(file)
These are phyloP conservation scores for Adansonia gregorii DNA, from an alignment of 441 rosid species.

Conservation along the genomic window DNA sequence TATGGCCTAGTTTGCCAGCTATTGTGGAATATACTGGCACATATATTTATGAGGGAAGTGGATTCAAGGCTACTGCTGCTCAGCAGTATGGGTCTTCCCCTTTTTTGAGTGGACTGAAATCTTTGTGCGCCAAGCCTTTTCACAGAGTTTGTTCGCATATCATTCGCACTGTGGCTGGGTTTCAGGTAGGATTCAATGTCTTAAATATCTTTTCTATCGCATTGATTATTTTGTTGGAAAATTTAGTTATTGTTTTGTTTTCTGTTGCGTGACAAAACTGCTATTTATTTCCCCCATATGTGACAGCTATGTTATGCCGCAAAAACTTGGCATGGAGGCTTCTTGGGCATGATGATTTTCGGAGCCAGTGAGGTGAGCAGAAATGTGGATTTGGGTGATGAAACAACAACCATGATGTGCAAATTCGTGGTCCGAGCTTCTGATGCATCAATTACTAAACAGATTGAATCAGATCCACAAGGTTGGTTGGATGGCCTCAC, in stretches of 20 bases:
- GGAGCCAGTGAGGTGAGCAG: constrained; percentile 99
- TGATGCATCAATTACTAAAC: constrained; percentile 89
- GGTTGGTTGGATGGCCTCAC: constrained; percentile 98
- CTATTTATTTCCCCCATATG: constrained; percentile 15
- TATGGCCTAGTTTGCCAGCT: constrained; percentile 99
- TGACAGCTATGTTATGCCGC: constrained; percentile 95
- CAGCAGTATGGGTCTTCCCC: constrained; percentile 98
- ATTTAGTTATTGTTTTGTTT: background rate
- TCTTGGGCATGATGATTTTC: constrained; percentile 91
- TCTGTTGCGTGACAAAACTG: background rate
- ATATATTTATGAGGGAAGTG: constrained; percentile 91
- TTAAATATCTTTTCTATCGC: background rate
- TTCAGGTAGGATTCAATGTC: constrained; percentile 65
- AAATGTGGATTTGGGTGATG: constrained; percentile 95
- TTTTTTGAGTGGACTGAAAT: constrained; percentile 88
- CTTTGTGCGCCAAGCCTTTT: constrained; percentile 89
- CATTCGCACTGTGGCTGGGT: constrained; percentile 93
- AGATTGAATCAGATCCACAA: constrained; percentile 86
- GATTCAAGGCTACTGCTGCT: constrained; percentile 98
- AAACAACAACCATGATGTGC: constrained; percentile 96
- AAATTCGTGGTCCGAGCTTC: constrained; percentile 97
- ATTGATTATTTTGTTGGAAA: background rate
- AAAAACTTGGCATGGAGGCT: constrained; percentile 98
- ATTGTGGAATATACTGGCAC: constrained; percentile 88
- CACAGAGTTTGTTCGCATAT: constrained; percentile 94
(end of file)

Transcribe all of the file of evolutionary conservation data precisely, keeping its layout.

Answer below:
These are phyloP conservation scores for Adansonia gregorii DNA, from an alignment of 441 rosid species.

Conservation along the genomic window DNA sequence TATGGCCTAGTTTGCCAGCTATTGTGGAATATACTGGCACATATATTTATGAGGGAAGTGGATTCAAGGCTACTGCTGCTCAGCAGTATGGGTCTTCCCCTTTTTTGAGTGGACTGAAATCTTTGTGCGCCAAGCCTTTTCACAGAGTTTGTTCGCATATCATTCGCACTGTGGCTGGGTTTCAGGTAGGATTCAATGTCTTAAATATCTTTTCTATCGCATTGATTATTTTGTTGGAAAATTTAGTTATTGTTTTGTTTTCTGTTGCGTGACAAAACTGCTATTTATTTCCCCCATATGTGACAGCTATGTTATGCCGCAAAAACTTGGCATGGAGGCTTCTTGGGCATGATGATTTTCGGAGCCAGTGAGGTGAGCAGAAATGTGGATTTGGGTGATGAAACAACAACCATGATGTGCAAATTCGTGGTCCGAGCTTCTGATGCATCAATTACTAAACAGATTGAATCAGATCCACAAGGTTGGTTGGATGGCCTCAC, in stretches of 20 bases:
- GGAGCCAGTGAGGTGAGCAG: constrained; percentile 99
- TGATGCATCAATTACTAAAC: constrained; percentile 89
- GGTTGGTTGGATGGCCTCAC: constrained; percentile 98
- CTATTTATTTCCCCCATATG: constrained; percentile 15
- TATGGCCTAGTTTGCCAGCT: constrained; percentile 99
- TGACAGCTATGTTATGCCGC: constrained; percentile 95
- CAGCAGTATGGGTCTTCCCC: constrained; percentile 98
- ATTTAGTTATTGTTTTGTTT: background rate
- TCTTGGGCATGATGATTTTC: constrained; percentile 91
- TCTGTTGCGTGACAAAACTG: background rate
- ATATATTTATGAGGGAAGTG: constrained; percentile 91
- TTAAATATCTTTTCTATCGC: background rate
- TTCAGGTAGGATTCAATGTC: constrained; percentile 65
- AAATGTGGATTTGGGTGATG: constrained; percentile 95
- TTTTTTGAGTGGACTGAAAT: constrained; percentile 88
- CTTTGTGCGCCAAGCCTTTT: constrained; percentile 89
- CATTCGCACTGTGGCTGGGT: constrained; percentile 93
- AGATTGAATCAGATCCACAA: constrained; percentile 86
- GATTCAAGGCTACTGCTGCT: constrained; percentile 98
- AAACAACAACCATGATGTGC: constrained; percentile 96
- AAATTCGTGGTCCGAGCTTC: constrained; percentile 97
- ATTGATTATTTTGTTGGAAA: background rate
- AAAAACTTGGCATGGAGGCT: constrained; percentile 98
- ATTGTGGAATATACTGGCAC: constrained; percentile 88
- CACAGAGTTTGTTCGCATAT: constrained; percentile 94